Bipartisan representatives reintroduce bill to ban stock trading or ownership for members of Congress
Bipartisan representatives reintroduce bill to ban stock trading or ownership for members of CongressBrady Knox
March 21, 11:17 PM March 21, 11:17 PM
A group of bipartisan representatives introduced a bill to ban members of Congress and their spouses from owning or trading stocks.
The bill from Reps. Pramila Jayapal (D-WA), Matt Rosendale (R-MT), and Ken Buck (R-CO) would ban members from owning individual stocks, commodities, futures, and other securities, derivatives, options, or another “complex investment vehicle,” the Hill reported.
However, members would still be able to hold “common, widely held funds, such as mutual funds and ETFs, as long as those funds do not present a conflict of interest and are diversified,” the trio wrote.
BIDEN OFFICIALS WOULD BE BANNED FROM OWNING OR TRADING STOCK UNDER HAWLEY BILL
“Only two in ten Americans trust that our government is working in their best interest,” Jayapal is quoted as saying on her website.
“Members of Congress are elected to serve the people, not our own financial interests. As long as members and their spouses are allowed to trade individual stocks – the door to corruption remains open. This legislation is a long overdue, necessary step to raise the ethical standards of Congress and restore the people’s trust in our work,” the representative’s quote continues.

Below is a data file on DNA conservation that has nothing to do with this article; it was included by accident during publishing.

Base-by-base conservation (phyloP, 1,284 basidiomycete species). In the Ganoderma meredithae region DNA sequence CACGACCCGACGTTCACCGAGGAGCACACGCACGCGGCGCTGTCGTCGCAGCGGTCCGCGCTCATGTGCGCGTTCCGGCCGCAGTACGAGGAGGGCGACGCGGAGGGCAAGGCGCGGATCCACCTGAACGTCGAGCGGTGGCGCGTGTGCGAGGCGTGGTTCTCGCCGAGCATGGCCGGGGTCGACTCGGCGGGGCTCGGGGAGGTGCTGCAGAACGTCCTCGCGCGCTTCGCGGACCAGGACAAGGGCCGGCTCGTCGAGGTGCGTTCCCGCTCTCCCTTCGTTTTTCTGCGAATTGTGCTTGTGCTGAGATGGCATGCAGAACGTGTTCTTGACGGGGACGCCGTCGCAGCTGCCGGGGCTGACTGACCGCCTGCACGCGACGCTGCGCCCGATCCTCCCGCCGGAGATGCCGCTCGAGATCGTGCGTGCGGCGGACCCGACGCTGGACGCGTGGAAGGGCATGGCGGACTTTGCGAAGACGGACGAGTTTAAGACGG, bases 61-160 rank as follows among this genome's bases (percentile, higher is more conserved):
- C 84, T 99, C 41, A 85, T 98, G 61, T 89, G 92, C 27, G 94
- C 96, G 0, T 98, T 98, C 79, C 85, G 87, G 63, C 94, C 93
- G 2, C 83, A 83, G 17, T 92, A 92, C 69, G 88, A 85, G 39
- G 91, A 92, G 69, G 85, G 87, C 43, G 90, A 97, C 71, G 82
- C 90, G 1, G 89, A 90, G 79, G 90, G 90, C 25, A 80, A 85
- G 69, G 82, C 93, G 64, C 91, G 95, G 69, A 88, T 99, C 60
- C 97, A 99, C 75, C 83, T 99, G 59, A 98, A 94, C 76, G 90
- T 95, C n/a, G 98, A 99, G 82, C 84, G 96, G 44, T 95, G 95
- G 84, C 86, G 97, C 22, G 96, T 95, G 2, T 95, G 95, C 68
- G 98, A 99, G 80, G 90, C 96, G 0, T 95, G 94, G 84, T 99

“We’ve made strides to ensure that Congress returned to an honest and properly functioning legislative body – ending insider trading by Members is another crucial step that will restore public confidence in our institutions,” Rosendale said.
“It’s unacceptable that so many career politicians abuse their office to enrich themselves rather than putting the interests of the American people first. I’m proud to introduce the Bipartisan Ban on Congressional Stock Ownership Act with Congresswoman Jayapal and Congressman Buck,” he continued.
The new version of the bill goes further than previous bills, according to the lawmakers, pushing for more severe punishments for violators. It includes a $50,000 fine for each individual violation and clarifies what kinds of investments are allowed and banned.
The bill was previously introduced in February of last year, albeit with different sponsors.
The newest push comes after an unsuccessful initiative late last year, which was shot down by Democrat leadership at the last moment. It follows two similar bills proposed earlier this year. Reps. Abigail Spanberger (D-VA) and Chip Roy (R-TX) reintroduced the Trust in Congress Act in January, which would require members of Congress, their spouses, and dependent children to put all stock investments into a blind trust until they leave office. That bill never went beyond the introduction stage.
Sen. Josh Hawley (R-MO) introduced the Preventing Elected Leaders from Owning Securities and Investments Act, or PELOSI Act, in February, but it also never went beyond its introduction.
Hawley also introduced a similar bill earlier this month that would apply to the executive branch.